http://www.hastingsdc.govt.nz/libraries/maori_language_week.htm

July 18, 2008

WYD08

World Youth Day is actually a week and involves the Pope's visit to Sydney.
Pilgrims/Tourists/Participants gather from all over the world. New Zealand is sending 4000 New Zealand youth.
My sister is attending this with her husband. Actually she was one of the 100 New Zealanders who attended in Italy three years ago in 2005. So I hope they and everyone attending have a great time. Preparation for the trip involved a lot of community work and fundraising so it is a great achievement to make this commitment.

Some online sites to visit include:

www.xt3.com
www.connect.org.nz
americancatholic.org (then click seasonal features, wyd)
www.ewtn.com/wyd2008


So when I get some space I will check out these sites.

Helena

www.worldyouthday.org.nz
www.welcom.org.nz (nz catholic newspaper)

World Youth Day

July 11, 2008

Keyword search - new data released at google

Hey Helena,

Google has just done it!

They have revealed the somewhat
secret search volume numbers that
they've been withholding for so
long.

Now you can see exactly how many
searches a keyword phrase gets
right ON Google.com

Go here now to see the thread and
let me know what you think about
this startling news:

http://www.nichebot.com/blog/155/googles-reveals/

I'll look forward to seeing your
comments on the blog... ;o)

Best for success,

Jim Morris, Founder
NicheBOTclassic.com -- "Finds exactly
what people search for."

Thankyou for this update Mr. Morris. Helena
Friends view this link here ==> https://adwords.google.com/select/KeywordToolExternal

More feedback:
http://foliovision.com/2007/11/05/adwords-expanded-broad-match/

Census Advisory update

An update to the latest Census Advisory newsletter is now available at:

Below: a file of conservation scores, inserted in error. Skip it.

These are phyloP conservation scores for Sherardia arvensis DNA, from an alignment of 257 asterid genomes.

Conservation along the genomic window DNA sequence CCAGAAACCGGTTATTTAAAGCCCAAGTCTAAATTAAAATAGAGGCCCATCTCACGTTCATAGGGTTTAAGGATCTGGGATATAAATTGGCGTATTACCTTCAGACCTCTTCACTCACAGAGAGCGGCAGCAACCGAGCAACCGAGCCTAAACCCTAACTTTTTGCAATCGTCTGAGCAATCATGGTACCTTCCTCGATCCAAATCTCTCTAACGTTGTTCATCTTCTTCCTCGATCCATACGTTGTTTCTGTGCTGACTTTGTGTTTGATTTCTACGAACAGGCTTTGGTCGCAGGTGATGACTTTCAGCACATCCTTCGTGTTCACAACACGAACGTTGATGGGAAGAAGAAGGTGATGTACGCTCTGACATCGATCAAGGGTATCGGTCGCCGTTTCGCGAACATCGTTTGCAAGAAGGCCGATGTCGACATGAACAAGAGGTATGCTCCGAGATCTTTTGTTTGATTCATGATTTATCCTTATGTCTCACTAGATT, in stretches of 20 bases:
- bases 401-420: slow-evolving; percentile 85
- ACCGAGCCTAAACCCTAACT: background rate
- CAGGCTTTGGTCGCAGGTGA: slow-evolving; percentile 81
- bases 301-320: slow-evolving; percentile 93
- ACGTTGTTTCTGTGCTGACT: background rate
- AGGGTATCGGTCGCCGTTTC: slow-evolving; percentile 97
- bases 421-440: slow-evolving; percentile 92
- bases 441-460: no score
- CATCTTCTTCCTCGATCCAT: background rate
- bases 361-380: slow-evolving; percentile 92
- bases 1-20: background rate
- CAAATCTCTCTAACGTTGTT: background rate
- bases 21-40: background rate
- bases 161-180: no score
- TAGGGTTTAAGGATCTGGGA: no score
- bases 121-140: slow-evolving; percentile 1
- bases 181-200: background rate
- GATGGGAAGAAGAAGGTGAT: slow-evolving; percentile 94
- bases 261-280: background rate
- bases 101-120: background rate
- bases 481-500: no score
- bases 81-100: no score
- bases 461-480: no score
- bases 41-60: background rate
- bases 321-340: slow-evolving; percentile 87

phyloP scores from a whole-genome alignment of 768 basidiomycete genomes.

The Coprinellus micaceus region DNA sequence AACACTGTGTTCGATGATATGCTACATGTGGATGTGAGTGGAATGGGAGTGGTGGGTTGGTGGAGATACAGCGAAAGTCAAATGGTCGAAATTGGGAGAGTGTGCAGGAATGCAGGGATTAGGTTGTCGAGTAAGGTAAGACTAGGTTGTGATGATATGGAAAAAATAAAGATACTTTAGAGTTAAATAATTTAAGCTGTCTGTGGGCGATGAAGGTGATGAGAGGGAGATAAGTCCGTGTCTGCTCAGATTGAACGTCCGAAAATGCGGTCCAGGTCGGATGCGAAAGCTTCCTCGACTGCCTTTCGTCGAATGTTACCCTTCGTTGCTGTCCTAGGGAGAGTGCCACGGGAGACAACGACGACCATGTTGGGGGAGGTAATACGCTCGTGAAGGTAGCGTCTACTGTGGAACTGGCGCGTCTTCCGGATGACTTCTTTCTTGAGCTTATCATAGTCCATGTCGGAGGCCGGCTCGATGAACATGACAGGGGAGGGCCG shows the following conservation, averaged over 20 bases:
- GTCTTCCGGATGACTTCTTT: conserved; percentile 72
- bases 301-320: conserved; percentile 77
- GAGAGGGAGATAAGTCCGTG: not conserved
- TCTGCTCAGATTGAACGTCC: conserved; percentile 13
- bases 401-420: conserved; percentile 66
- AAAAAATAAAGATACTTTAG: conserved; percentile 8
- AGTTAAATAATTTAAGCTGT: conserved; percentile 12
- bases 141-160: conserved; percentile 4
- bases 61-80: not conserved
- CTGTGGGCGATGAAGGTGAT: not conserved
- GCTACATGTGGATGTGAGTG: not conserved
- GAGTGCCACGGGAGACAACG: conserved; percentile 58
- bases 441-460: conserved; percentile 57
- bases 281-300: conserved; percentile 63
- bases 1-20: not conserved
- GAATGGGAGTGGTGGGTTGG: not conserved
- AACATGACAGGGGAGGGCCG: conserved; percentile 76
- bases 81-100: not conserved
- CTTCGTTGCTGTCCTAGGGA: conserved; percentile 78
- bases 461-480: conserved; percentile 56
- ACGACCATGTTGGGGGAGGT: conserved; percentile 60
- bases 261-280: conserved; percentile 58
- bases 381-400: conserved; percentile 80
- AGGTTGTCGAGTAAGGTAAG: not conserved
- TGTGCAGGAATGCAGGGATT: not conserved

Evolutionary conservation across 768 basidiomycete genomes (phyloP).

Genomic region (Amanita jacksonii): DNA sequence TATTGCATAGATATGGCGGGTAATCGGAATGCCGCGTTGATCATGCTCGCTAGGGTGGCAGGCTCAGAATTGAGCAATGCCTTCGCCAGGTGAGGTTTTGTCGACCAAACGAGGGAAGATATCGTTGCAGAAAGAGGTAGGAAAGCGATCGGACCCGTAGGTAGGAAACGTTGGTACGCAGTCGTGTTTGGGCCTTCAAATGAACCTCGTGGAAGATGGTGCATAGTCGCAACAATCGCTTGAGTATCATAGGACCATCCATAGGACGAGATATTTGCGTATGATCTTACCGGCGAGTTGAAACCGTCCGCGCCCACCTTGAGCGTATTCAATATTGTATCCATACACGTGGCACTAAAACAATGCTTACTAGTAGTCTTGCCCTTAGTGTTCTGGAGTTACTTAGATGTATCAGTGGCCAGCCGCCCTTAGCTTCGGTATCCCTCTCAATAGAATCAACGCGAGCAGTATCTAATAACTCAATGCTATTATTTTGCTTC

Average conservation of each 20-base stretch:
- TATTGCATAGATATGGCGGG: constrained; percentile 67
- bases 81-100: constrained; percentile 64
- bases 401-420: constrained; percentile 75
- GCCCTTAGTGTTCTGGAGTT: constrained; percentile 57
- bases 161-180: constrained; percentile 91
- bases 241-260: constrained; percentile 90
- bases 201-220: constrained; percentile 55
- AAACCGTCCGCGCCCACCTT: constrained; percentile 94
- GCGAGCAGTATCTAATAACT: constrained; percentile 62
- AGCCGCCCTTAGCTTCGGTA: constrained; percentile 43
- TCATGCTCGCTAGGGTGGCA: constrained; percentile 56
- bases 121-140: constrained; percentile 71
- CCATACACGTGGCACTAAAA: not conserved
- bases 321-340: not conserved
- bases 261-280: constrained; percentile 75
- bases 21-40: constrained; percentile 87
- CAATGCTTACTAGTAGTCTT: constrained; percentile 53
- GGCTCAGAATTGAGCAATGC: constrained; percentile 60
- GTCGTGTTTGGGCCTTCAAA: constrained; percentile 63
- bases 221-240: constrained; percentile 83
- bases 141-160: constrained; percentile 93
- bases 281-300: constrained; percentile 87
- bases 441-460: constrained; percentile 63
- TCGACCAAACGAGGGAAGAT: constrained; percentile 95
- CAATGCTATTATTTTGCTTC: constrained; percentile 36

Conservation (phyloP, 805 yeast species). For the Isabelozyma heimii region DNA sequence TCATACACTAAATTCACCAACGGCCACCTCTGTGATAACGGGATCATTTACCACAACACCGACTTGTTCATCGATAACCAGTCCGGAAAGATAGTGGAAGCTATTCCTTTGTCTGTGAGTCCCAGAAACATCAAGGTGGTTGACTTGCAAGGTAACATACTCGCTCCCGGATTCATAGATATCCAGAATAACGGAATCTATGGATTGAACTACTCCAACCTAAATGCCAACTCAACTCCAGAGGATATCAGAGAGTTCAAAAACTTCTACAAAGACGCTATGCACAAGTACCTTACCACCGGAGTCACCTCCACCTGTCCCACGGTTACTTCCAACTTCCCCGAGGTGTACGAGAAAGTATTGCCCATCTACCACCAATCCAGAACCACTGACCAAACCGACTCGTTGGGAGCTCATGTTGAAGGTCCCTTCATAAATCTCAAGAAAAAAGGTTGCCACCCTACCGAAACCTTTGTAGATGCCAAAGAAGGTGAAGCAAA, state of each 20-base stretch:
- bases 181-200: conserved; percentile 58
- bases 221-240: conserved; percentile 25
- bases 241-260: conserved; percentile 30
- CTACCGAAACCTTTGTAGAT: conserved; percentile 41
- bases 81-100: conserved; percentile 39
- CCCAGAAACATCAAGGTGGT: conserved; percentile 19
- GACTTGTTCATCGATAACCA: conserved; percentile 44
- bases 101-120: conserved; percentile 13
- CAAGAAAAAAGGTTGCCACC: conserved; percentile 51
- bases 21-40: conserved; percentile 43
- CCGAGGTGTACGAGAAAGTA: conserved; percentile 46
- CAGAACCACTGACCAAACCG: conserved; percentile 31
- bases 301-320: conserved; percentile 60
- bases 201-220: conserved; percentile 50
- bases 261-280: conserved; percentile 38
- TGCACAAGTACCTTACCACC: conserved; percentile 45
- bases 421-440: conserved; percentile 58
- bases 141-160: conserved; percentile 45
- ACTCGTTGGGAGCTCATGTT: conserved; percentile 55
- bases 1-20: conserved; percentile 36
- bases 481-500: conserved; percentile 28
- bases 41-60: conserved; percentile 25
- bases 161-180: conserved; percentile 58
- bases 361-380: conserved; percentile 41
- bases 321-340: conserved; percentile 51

http://www.stats.govt.nz/products-and-services/newsletters/census-advisory/11-July-2008.htm

Contents

1. Final days of 2011 Census content consultation

2. New Zealand: An Urban/Rural Profile Update

....
Find out about your local area at www.stats.govt.nz/QSAboutAPlace

July 08, 2008

Wages - median wages in New Zealand - this is due for update and release shortly. Below is last Junes summary.

"Earnings from wages and salaries" Last years figures from www.stats.govt.nz

Source: 'Profile of New Zealand 2008' this is found on the Main home page in the left column of home page, within this report there is a chapter on wages.


2007 (last year)


Average hourly earnings 21.41


Average weekly earnings 796.00

Median hourly earnings 18.00

Median weekly earnings 710.00


Embargoed until 10:45am – 4 October 2007


New Zealand Income Survey: June 2007 quarter – Media Release


Wages/salaries and investments drive increase in income

In the June 2007 quarter, the average weekly income for all people from all sources was $667, Statistics New Zealand said today. This information comes from the annual New Zealand Income Survey, which is run during the June quarter (April to June). The survey provides a snapshot of income statistics on people and households.

The $667 average weekly income (mentioned above) was an increase of 9.4 percent from the June 2006 quarter average of $610, and was the highest annual percentage increase since the June 2002 quarter. This change was mainly due to a rise in wages and salaries and investment income.

Increases in the number of wage and salary earners were similar for males and females, up 2.0 percent and 1.3 percent, respectively. For those receiving wage and salary income, the average weekly wage and salary income increased more for males (up 8.7 percent) than for females (up 6.0 percent). The larger increase for males was due to a combination of factors, including more males being represented at the higher wage and salary income levels, and more males in full-time employment.